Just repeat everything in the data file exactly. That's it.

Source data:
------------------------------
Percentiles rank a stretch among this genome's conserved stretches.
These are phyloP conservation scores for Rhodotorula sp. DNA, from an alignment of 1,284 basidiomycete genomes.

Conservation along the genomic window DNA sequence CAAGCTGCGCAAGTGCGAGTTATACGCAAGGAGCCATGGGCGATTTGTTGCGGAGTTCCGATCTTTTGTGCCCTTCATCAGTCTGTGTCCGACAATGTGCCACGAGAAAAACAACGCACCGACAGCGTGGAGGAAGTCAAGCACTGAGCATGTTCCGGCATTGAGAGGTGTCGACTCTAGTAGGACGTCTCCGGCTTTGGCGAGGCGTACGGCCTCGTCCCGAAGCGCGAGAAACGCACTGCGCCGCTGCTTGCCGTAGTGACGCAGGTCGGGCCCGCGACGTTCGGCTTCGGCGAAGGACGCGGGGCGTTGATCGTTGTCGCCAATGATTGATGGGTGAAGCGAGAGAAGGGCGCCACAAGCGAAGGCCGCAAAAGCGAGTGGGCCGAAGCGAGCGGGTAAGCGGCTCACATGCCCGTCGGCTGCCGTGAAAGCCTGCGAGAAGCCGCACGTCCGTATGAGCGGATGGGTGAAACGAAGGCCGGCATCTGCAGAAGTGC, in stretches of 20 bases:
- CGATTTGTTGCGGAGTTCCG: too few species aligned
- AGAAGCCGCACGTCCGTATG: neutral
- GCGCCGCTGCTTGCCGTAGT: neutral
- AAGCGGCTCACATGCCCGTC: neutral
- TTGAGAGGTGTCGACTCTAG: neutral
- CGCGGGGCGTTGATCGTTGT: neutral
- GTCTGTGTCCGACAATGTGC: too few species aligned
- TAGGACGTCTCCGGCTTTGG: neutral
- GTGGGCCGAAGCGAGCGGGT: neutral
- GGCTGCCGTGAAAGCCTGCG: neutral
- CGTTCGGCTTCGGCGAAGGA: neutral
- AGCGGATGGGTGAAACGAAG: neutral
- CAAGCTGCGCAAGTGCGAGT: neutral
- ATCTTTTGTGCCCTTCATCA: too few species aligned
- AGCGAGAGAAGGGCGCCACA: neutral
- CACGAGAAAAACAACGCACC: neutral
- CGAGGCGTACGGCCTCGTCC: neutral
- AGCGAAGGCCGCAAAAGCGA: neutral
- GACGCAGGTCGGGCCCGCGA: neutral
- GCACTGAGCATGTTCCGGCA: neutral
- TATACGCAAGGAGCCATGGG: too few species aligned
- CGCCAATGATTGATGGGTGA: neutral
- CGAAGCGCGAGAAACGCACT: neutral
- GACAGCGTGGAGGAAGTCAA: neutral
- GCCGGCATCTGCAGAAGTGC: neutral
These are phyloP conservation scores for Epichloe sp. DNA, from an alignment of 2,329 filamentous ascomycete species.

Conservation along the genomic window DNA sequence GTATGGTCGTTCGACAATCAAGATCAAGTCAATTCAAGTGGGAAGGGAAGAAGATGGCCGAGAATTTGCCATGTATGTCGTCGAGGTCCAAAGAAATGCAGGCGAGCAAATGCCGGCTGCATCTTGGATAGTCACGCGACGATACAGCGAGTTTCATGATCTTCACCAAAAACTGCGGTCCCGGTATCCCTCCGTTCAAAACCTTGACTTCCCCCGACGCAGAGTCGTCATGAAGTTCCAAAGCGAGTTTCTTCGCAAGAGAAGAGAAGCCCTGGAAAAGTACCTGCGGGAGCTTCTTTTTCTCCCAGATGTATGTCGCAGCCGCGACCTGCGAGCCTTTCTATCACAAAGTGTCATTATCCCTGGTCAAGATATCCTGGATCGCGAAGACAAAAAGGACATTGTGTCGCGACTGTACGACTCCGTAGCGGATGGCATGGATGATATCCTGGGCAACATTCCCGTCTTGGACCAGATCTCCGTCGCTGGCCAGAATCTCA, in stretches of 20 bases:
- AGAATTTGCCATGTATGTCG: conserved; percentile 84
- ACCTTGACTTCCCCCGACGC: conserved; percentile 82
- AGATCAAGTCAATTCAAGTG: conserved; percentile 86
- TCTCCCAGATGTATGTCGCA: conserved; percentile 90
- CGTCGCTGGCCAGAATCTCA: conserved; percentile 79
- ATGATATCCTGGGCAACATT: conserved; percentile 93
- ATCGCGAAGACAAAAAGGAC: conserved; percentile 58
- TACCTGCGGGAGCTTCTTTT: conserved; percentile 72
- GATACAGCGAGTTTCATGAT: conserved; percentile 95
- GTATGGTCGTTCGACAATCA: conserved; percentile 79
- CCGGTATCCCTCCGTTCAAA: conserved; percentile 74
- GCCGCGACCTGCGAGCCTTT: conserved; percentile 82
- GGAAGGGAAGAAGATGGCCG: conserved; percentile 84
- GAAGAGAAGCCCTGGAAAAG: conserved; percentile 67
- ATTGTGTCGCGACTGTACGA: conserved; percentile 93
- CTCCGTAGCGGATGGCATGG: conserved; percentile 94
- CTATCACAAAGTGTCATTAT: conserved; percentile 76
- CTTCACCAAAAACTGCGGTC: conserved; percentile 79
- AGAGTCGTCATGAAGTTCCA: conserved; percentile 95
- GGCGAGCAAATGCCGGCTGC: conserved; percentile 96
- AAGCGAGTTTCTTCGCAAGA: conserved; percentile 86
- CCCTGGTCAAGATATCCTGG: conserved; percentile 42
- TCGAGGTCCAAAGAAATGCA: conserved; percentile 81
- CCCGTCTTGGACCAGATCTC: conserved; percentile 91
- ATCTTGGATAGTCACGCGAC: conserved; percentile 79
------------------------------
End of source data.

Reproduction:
Percentiles rank a stretch among this genome's conserved stretches.
These are phyloP conservation scores for Rhodotorula sp. DNA, from an alignment of 1,284 basidiomycete genomes.

Conservation along the genomic window DNA sequence CAAGCTGCGCAAGTGCGAGTTATACGCAAGGAGCCATGGGCGATTTGTTGCGGAGTTCCGATCTTTTGTGCCCTTCATCAGTCTGTGTCCGACAATGTGCCACGAGAAAAACAACGCACCGACAGCGTGGAGGAAGTCAAGCACTGAGCATGTTCCGGCATTGAGAGGTGTCGACTCTAGTAGGACGTCTCCGGCTTTGGCGAGGCGTACGGCCTCGTCCCGAAGCGCGAGAAACGCACTGCGCCGCTGCTTGCCGTAGTGACGCAGGTCGGGCCCGCGACGTTCGGCTTCGGCGAAGGACGCGGGGCGTTGATCGTTGTCGCCAATGATTGATGGGTGAAGCGAGAGAAGGGCGCCACAAGCGAAGGCCGCAAAAGCGAGTGGGCCGAAGCGAGCGGGTAAGCGGCTCACATGCCCGTCGGCTGCCGTGAAAGCCTGCGAGAAGCCGCACGTCCGTATGAGCGGATGGGTGAAACGAAGGCCGGCATCTGCAGAAGTGC, in stretches of 20 bases:
- CGATTTGTTGCGGAGTTCCG: too few species aligned
- AGAAGCCGCACGTCCGTATG: neutral
- GCGCCGCTGCTTGCCGTAGT: neutral
- AAGCGGCTCACATGCCCGTC: neutral
- TTGAGAGGTGTCGACTCTAG: neutral
- CGCGGGGCGTTGATCGTTGT: neutral
- GTCTGTGTCCGACAATGTGC: too few species aligned
- TAGGACGTCTCCGGCTTTGG: neutral
- GTGGGCCGAAGCGAGCGGGT: neutral
- GGCTGCCGTGAAAGCCTGCG: neutral
- CGTTCGGCTTCGGCGAAGGA: neutral
- AGCGGATGGGTGAAACGAAG: neutral
- CAAGCTGCGCAAGTGCGAGT: neutral
- ATCTTTTGTGCCCTTCATCA: too few species aligned
- AGCGAGAGAAGGGCGCCACA: neutral
- CACGAGAAAAACAACGCACC: neutral
- CGAGGCGTACGGCCTCGTCC: neutral
- AGCGAAGGCCGCAAAAGCGA: neutral
- GACGCAGGTCGGGCCCGCGA: neutral
- GCACTGAGCATGTTCCGGCA: neutral
- TATACGCAAGGAGCCATGGG: too few species aligned
- CGCCAATGATTGATGGGTGA: neutral
- CGAAGCGCGAGAAACGCACT: neutral
- GACAGCGTGGAGGAAGTCAA: neutral
- GCCGGCATCTGCAGAAGTGC: neutral
These are phyloP conservation scores for Epichloe sp. DNA, from an alignment of 2,329 filamentous ascomycete species.

Conservation along the genomic window DNA sequence GTATGGTCGTTCGACAATCAAGATCAAGTCAATTCAAGTGGGAAGGGAAGAAGATGGCCGAGAATTTGCCATGTATGTCGTCGAGGTCCAAAGAAATGCAGGCGAGCAAATGCCGGCTGCATCTTGGATAGTCACGCGACGATACAGCGAGTTTCATGATCTTCACCAAAAACTGCGGTCCCGGTATCCCTCCGTTCAAAACCTTGACTTCCCCCGACGCAGAGTCGTCATGAAGTTCCAAAGCGAGTTTCTTCGCAAGAGAAGAGAAGCCCTGGAAAAGTACCTGCGGGAGCTTCTTTTTCTCCCAGATGTATGTCGCAGCCGCGACCTGCGAGCCTTTCTATCACAAAGTGTCATTATCCCTGGTCAAGATATCCTGGATCGCGAAGACAAAAAGGACATTGTGTCGCGACTGTACGACTCCGTAGCGGATGGCATGGATGATATCCTGGGCAACATTCCCGTCTTGGACCAGATCTCCGTCGCTGGCCAGAATCTCA, in stretches of 20 bases:
- AGAATTTGCCATGTATGTCG: conserved; percentile 84
- ACCTTGACTTCCCCCGACGC: conserved; percentile 82
- AGATCAAGTCAATTCAAGTG: conserved; percentile 86
- TCTCCCAGATGTATGTCGCA: conserved; percentile 90
- CGTCGCTGGCCAGAATCTCA: conserved; percentile 79
- ATGATATCCTGGGCAACATT: conserved; percentile 93
- ATCGCGAAGACAAAAAGGAC: conserved; percentile 58
- TACCTGCGGGAGCTTCTTTT: conserved; percentile 72
- GATACAGCGAGTTTCATGAT: conserved; percentile 95
- GTATGGTCGTTCGACAATCA: conserved; percentile 79
- CCGGTATCCCTCCGTTCAAA: conserved; percentile 74
- GCCGCGACCTGCGAGCCTTT: conserved; percentile 82
- GGAAGGGAAGAAGATGGCCG: conserved; percentile 84
- GAAGAGAAGCCCTGGAAAAG: conserved; percentile 67
- ATTGTGTCGCGACTGTACGA: conserved; percentile 93
- CTCCGTAGCGGATGGCATGG: conserved; percentile 94
- CTATCACAAAGTGTCATTAT: conserved; percentile 76
- CTTCACCAAAAACTGCGGTC: conserved; percentile 79
- AGAGTCGTCATGAAGTTCCA: conserved; percentile 95
- GGCGAGCAAATGCCGGCTGC: conserved; percentile 96
- AAGCGAGTTTCTTCGCAAGA: conserved; percentile 86
- CCCTGGTCAAGATATCCTGG: conserved; percentile 42
- TCGAGGTCCAAAGAAATGCA: conserved; percentile 81
- CCCGTCTTGGACCAGATCTC: conserved; percentile 91
- ATCTTGGATAGTCACGCGAC: conserved; percentile 79